Even if you are buying a portion of an asset, like in multifamily syndications, it generates cash flow due to proceeds from rent payments. For example, the property has 100 units, and each unit rents for $1,000/month. If we subtract an expense ratio of, let’s say, 30%, the net income per month on that property is $70,000. While some portion of that net income will be kept in reserves, the remainder is available for distribution to investors.
With real estate, we can say that you get to keep your golden goose and, in the meantime, collect your eggs without selling your goose.
Crypto gets a grade of 1 out of 10 as it generates no dividends or cash flow for investors. Yes, there are some projects like cakedefi.com that advertise cash flow from crypto. However, we don’t have much data to confirm if it works.
Real estate investment gets a 10 out of 10 for tax benefits it offers to investors. There are several tax benefits you can get from real estate:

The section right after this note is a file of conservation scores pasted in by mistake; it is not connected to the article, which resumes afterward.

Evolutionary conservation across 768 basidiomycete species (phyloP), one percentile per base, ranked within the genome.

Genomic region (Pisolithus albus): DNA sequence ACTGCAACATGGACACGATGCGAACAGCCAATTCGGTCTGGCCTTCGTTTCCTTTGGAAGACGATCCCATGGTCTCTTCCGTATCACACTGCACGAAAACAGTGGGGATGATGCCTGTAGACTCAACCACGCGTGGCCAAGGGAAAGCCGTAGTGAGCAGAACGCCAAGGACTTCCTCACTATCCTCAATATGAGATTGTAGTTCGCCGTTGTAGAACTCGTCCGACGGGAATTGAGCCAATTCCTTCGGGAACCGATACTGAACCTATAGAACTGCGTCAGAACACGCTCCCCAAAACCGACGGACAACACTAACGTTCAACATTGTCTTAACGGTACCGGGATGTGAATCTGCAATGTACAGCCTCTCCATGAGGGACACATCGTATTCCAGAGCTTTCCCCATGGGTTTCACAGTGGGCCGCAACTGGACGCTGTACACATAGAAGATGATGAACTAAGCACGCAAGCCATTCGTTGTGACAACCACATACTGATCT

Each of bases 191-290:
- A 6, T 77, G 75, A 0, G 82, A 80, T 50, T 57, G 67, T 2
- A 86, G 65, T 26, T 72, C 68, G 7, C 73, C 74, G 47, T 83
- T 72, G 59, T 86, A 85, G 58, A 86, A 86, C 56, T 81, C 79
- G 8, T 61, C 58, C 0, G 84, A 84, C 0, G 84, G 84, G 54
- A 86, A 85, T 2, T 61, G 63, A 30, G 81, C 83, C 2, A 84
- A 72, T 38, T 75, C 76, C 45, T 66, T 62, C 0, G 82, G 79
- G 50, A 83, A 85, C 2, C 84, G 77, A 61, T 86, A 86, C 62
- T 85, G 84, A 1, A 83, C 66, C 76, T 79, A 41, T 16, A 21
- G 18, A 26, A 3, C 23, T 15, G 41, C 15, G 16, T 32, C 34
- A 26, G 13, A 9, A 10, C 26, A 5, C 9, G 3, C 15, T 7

We will publish a more detailed article on the topic of tax benefits for passive real estate investors. But based on the above, we can say that real estate is a government-subsidized investment.
There are no tax benefits for buying or owning crypto. Therefore, it gets a 0 out of 10.
Here is a quick comparison chart that you can use for your future reference:
Remember, one doesn’t exclude the other. You can continue investing in crypto and start your real estate investing journey. Or even invest in real estate using your crypto assets. For example, in June 2021, a $22.5 million Miami Beach penthouse was purchased with cryptocurrency. Some syndicators accept crypto payments from LPs too. Contact us to find out more.
But suppose you are looking for a long-term investment that offers you unparalleled leverage, stable appreciation, an array of tax benefits, and regular cash flow. In that case, real estate is your option.
We understand that even with multifamily syndications, the barrier to entry for real estate is higher than for crypto (usually starts at $50K for most syndications vs. $1 for crypto). However, many solutions are being developed to make real estate investing more affordable, like fractional homes and crowdfunding. At Cash Flow Portal, we are also working on a real estate investor portal that will surprise you very soon.